The Short Sunderland, also known as a “Flying Boat, was built in the factory at White Cross Bay near Troutbeck Bridge, Windermere. It could take off and alight on water and was one of the largest aircraft made in the world at the time.

The main factory in Rochester was attacked and bombed in 1940 and a decision was made to build another factory at White Cross Bay in 1941, where approximately 1500 people worked from 1942 until the end of World War 2.

Further information about the Factory and Sunderland Flying Boats can be found at

In 1941 building work began on a piece of land at Troutbeck Bridge in order to provide 200 married quarters and separate hostels for 300 single workers. At the end of 1942 there were two shops, a canteen, assembly hall, club house, laundry, sick bay, policeman and a football team. The estate was known as Calgarth.

Map of accommodation at Calgarth

The semi-detached bungalows, though simple, were considered modern for the rural community of Windermere. They were single red brick constructions with asbestos roofs and had either two or three bedrooms, an inside bathroom and toilet and hot running water. The fire in the living room heated the range in the kitchen and the water. They had painted brick walls inside, linoleum floors and single glazed iron windows.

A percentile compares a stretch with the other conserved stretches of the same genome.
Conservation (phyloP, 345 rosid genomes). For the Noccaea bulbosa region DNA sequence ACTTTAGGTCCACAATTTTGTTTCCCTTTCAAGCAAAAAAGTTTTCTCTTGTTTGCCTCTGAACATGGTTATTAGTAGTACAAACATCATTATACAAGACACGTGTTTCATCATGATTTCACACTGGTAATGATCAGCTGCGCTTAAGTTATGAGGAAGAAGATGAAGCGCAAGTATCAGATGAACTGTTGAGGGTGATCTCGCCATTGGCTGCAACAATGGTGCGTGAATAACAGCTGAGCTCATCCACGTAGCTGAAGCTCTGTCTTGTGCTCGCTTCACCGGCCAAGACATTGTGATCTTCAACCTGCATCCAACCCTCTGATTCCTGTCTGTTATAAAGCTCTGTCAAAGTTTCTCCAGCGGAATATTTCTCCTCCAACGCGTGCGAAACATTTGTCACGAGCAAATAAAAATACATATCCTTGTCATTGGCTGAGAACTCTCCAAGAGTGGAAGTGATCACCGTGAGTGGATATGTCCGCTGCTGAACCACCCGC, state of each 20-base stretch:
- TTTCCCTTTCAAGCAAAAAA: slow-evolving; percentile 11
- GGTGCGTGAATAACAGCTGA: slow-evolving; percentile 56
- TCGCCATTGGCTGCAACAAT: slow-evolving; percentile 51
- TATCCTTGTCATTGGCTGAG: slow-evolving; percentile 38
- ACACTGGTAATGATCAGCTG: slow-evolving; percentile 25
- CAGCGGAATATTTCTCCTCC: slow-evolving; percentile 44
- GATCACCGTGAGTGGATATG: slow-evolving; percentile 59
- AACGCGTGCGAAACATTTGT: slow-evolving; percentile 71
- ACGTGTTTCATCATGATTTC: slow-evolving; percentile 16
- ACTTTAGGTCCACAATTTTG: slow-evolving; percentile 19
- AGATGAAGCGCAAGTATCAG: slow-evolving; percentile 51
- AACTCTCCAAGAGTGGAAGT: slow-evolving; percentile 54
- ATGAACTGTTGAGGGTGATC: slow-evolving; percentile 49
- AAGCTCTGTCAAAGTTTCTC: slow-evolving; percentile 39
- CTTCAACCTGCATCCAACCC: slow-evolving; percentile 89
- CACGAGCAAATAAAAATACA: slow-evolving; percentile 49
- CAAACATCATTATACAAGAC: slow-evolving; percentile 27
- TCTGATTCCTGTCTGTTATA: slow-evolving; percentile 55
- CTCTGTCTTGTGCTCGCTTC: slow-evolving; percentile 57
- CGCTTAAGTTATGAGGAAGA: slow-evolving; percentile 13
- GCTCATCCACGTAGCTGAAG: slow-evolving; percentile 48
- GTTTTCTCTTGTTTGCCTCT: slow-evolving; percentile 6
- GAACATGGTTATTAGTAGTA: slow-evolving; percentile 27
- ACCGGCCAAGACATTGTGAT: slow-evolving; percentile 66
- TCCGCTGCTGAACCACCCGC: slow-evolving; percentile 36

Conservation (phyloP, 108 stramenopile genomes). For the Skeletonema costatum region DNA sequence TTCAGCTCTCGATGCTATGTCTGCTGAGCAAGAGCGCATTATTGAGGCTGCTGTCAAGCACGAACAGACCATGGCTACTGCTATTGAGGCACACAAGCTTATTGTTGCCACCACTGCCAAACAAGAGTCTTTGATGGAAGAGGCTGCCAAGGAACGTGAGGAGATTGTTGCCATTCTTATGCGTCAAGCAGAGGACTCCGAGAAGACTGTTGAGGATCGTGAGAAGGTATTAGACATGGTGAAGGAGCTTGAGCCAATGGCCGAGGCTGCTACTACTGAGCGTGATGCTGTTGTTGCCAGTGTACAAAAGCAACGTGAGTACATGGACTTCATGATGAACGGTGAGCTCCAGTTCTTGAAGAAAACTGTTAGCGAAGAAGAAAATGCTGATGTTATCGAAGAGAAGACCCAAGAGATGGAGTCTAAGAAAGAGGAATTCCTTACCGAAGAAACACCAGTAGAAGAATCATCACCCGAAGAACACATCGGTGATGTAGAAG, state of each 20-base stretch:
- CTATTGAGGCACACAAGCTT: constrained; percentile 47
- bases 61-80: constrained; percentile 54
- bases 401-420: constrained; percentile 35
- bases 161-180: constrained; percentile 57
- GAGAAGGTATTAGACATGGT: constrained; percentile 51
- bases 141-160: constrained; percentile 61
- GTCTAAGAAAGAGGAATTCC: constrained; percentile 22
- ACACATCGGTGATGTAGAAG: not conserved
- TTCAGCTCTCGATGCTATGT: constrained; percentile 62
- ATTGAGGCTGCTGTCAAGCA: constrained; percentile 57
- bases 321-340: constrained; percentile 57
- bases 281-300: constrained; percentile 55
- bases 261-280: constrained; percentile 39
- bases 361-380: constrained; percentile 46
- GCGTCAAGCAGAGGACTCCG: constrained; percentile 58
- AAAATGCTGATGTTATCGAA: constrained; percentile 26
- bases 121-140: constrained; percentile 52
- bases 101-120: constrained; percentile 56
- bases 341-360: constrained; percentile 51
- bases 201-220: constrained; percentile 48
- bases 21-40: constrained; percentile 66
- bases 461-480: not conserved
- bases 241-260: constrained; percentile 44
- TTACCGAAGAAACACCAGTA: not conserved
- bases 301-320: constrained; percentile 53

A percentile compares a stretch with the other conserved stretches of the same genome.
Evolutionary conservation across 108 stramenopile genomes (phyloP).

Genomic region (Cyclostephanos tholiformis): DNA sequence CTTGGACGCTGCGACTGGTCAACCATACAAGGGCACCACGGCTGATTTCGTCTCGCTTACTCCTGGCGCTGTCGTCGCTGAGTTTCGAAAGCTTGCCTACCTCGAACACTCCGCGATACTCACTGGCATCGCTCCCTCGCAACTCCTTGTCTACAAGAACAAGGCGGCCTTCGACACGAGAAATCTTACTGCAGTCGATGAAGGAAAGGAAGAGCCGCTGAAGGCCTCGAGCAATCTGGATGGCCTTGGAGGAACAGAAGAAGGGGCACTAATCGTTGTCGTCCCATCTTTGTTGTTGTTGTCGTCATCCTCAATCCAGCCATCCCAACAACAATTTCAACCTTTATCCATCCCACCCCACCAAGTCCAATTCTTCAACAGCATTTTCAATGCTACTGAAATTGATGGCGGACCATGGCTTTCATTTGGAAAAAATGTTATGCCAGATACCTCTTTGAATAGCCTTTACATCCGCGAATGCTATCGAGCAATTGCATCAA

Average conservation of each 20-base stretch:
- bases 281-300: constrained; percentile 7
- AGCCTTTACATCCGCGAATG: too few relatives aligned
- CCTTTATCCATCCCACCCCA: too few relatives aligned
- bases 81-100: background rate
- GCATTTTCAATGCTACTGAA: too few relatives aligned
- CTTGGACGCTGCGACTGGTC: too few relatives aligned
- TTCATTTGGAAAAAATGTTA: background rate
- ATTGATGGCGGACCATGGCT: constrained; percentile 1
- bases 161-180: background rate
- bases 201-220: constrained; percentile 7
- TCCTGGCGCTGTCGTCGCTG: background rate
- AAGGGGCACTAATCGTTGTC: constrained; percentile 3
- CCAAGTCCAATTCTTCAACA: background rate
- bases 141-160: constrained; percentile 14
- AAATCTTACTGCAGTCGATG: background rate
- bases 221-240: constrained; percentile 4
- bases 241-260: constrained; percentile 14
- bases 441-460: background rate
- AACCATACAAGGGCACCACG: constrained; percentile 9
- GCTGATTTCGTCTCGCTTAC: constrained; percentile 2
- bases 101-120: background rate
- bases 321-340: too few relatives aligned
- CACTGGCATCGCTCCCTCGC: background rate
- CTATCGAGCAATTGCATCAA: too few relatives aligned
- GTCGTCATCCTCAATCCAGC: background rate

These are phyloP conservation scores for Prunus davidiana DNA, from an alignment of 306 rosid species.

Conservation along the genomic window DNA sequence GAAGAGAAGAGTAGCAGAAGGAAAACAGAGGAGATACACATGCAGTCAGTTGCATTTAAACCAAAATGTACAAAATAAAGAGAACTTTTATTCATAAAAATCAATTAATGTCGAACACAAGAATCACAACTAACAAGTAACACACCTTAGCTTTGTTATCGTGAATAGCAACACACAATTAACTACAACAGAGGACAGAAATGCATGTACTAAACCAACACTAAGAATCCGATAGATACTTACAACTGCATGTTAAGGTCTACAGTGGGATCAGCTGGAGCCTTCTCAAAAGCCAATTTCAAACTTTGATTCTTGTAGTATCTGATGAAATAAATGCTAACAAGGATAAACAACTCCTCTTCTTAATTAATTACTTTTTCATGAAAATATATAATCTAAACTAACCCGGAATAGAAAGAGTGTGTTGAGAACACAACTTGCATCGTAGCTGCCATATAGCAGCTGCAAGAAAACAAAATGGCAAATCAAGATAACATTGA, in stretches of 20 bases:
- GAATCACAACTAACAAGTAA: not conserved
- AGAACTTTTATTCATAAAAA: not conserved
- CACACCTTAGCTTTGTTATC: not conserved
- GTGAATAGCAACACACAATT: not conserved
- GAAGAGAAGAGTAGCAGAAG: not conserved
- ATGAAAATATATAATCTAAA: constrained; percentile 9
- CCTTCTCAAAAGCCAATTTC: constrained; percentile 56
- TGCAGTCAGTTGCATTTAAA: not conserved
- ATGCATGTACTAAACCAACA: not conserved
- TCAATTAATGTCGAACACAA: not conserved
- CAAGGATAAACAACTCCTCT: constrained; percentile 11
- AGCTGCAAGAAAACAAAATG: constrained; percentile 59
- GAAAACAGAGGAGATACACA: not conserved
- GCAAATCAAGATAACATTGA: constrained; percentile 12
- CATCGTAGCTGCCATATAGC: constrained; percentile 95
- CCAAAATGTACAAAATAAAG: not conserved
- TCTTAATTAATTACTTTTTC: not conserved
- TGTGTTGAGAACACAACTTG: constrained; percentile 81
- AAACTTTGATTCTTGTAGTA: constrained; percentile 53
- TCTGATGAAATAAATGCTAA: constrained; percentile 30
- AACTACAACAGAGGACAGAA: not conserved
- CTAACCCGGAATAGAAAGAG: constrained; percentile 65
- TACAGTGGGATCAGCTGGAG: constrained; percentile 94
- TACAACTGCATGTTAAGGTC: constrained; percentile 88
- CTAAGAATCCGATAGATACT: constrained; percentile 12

A family at Calgarth

The factory workers called the houses ‘Shorts’ Palaces’ but the locals named Calgarth ‘Chinatown’. It was a community made up of people from industrial towns across the country.

Calgarth school children

At the end of the war most of Short’s workers moved to find work elsewhere. However, because of the national housing shortage, many of their families stayed at Calgarth and, in 1947, 150 of the housing units were still occupied.

In August 1945, 300 Jewish child survivors of the Holocaust were flown from Eastern Europe to Carlisle. They were housed for a short time in the vacated hostels at Calgarth to begin their rehabilitation and many described their accommodation and area as coming to “paradise”.

For further information about the children please

Some of the child Holocaust Survivors in Prague before their flight to Carlisle
Survivors helping in the kitchen at Calgarth

After the war other families were moved into the unoccupied bungalows and in 1946 the laundry, sick bays and hostels were also converted into dwellings.

53 Broadfield Road – one of the last remaining houses on the Calgarth Estate

By 1954 demolition work began and by 1961 the residents had been housed on Droomer Estate in Windermere, although the primary school was still in use until 1968.

The new secondary school, The Lakes School, opened in 1965 and the lower part of the estate had been restored to its former state.

One of the last photographs taken and showing parts of the estate in the distance
Preparing foundations for The Lakes School